Mr. Potato Head, Hasbro’s iconic character, is taking big steps towards inclusivity after nearly 70 years. But as a name change stirs controversy, the question is asked: what is the point? ((Photo Credit: Maddie Glaum/Adobe Photoshop/Achona Online))
Mr. Potato Head, Hasbro’s iconic character, is taking big steps towards inclusivity after nearly 70 years. But as a name change stirs controversy, the question is asked: what is the point?

(Photo Credit: Maddie Glaum/Adobe Photoshop/Achona Online)

The Need for Toy Inclusivity (OPINION)

March 15, 2021

After nearly 70 years, over 100 million sales, an induction into the National Toy Hall of Fame, a TV show, a few Super Bowl commercials, and a supporting role in “Toy Story”, the reign of Hasbro’s beloved Mr. Potato Head is over. Well, sort of. 

These speculations originated after Hasbro, the maker of the Mr. Potato Head toys for the past 69 years, announced on Feb. 25 that they would be removing the “Mr.” from the Mr. Potato Head brand, becoming simply Potato Head. This was done to “better reflect the full-line of potato head products.” 

This “full-line” is in reference to a new Potato Head kit called “Create Your Potato Head Family,” which comes with two large potato bodies, one small potato body, and 42 male, female, and gender-neutral accessories. The kit, as stated by Hasbro, is “a celebration of the many faces of families, allowing kids to imagine and create their own Potato Head families.” 

The new Create Your Potato Head Family kit includes two potato bases, a baby potato, and 42 accessories, allowing the opportunity to create all kinds of potato head families. (Photo Credit: Hasbro Inc.)

With promotional photos that feature potato families with two moms or two dads, it goes without saying that the kit is meant to promote inclusivity while challenging children’s idea of heteronormativity at a young age. Unsurprisingly, Hasbro was met with backlash — consumers “canceled” Mr. Potato Head while Fox News host Sean Hannity invited Geraldo Rivera and Don Bongino on air to discuss the “controversy and confusion” created by Hasbro’s decision to rebrand the toy. Some members of the LGBTQ+ community themselves even regarded the change as an unnecessary attempt at corporate empathy.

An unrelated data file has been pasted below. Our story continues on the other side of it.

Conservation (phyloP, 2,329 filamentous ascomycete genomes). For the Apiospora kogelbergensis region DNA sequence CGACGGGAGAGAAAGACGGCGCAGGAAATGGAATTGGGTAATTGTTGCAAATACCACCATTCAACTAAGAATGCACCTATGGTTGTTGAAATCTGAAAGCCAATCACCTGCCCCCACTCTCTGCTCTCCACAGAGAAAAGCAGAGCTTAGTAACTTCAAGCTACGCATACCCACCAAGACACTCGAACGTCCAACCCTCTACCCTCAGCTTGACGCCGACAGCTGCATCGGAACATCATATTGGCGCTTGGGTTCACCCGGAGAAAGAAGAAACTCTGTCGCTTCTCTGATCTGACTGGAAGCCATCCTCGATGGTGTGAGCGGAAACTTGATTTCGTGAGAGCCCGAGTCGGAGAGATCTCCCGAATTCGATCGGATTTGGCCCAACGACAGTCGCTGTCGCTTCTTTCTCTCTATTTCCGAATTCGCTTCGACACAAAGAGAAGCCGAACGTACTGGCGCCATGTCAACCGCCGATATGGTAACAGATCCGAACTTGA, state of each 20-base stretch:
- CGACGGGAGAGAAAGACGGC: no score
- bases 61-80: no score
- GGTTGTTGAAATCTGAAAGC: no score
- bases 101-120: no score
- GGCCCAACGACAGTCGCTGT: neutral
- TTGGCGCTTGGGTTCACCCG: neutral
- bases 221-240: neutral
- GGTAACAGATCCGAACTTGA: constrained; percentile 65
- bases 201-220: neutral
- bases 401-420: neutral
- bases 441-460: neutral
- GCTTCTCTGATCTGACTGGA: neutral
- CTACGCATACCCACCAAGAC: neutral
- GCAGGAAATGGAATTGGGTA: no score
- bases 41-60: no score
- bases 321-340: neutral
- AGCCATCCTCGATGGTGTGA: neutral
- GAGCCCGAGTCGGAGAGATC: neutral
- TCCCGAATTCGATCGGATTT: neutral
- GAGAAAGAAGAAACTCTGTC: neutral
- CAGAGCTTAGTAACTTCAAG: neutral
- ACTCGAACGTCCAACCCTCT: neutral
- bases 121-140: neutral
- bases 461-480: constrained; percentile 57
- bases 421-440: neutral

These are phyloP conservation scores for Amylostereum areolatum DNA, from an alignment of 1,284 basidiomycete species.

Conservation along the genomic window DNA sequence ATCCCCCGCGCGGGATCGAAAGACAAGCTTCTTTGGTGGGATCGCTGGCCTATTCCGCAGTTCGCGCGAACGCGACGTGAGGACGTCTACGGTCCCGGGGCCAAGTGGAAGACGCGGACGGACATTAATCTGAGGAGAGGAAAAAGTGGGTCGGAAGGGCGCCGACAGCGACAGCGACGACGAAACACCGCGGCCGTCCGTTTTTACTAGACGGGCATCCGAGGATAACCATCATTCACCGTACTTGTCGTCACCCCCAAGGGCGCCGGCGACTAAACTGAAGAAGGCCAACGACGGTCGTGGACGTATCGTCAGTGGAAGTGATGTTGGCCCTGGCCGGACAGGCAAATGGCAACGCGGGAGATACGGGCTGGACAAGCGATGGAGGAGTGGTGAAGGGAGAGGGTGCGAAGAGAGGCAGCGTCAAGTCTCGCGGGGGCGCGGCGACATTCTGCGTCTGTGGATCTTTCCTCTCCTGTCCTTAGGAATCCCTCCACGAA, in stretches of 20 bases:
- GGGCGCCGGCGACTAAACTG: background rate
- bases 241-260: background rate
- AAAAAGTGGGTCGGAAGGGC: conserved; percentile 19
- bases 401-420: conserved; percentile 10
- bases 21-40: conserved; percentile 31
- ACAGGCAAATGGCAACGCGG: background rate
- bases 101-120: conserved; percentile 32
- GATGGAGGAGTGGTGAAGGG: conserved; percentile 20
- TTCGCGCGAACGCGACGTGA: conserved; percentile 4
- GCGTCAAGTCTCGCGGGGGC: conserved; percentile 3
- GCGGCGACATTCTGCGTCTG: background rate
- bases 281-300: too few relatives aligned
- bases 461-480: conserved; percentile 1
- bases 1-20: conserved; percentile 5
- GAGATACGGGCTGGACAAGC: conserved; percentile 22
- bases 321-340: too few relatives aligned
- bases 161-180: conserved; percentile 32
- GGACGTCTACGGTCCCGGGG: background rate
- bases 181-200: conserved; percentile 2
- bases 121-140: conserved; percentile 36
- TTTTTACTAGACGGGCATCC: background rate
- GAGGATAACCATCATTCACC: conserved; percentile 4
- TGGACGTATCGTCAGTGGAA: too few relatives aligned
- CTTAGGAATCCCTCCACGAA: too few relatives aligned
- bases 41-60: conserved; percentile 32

“At first glance, the whole Potato Head controversy just seemed like a marketing ploy by Hasbro to sell their product by being controversial. When companies do that, it makes the LGBTQ+ community look bad by painting the picture that they had an issue with a harmless toy, when in reality, nobody asked for this,” says Meredith Nitchals (’21).

Despite Hasbro’s statement that Mr. and Mrs. Potato Head themselves weren’t going anywhere and that the only change would be the brand name, news outlets continued to project the rhetoric of what journalist Jill Filipovic refers to as “Hasbro’s left-wing attack on traditional families and the traditional family structure.” Consumers continue to question the necessity of the name change and attack Hasbro for jumping on the bandwagon trend of progressivism. 

Bandwagon or not, this change is anything but trivial. 

Inclusivity within toys is a topic that, although often overlooked, is essential. Kids play with toys during the developmental stages of childhood, a time where children are greatly shaped by their surroundings including the toys they play with. The most notable example of toy-influence is Barbie, the white, blonde, skinny, seemingly “perfect” doll who is responsible for the unrealistic beauty standards that girls hold themselves to even today. 

Barbie’s widespread popularity accidentally contributed to the pro-white biases associated with beauty and success — in one study, Black and Hispanic children aged four to six were shown two dolls, one white and one of their race, and were asked to point to the one they preferred more. All indicated the white doll over the doll of their own race. 

Labeling Barbie, the most popular doll available on the market, as the standard of beauty for women is detrimental as long as the name “Barbie” is associated with a skinny, blonde, white woman. Fortunately, Mattel has recently rebranded Barbie as more body-inclusive and racially-diverse; not only are there plus-sized, amputee, wheelchair-bound Barbies, but also Black, Hispanic, Asian, Indian dolls, alongside dolls with vitiligo, Albinism, and hair loss. 

“I think it’s really important that toys are inclusive. Seeing every kind of child represented in a toy is a great way for making every child feel accepted from a young age,” says Brooke Kubiak (‘21).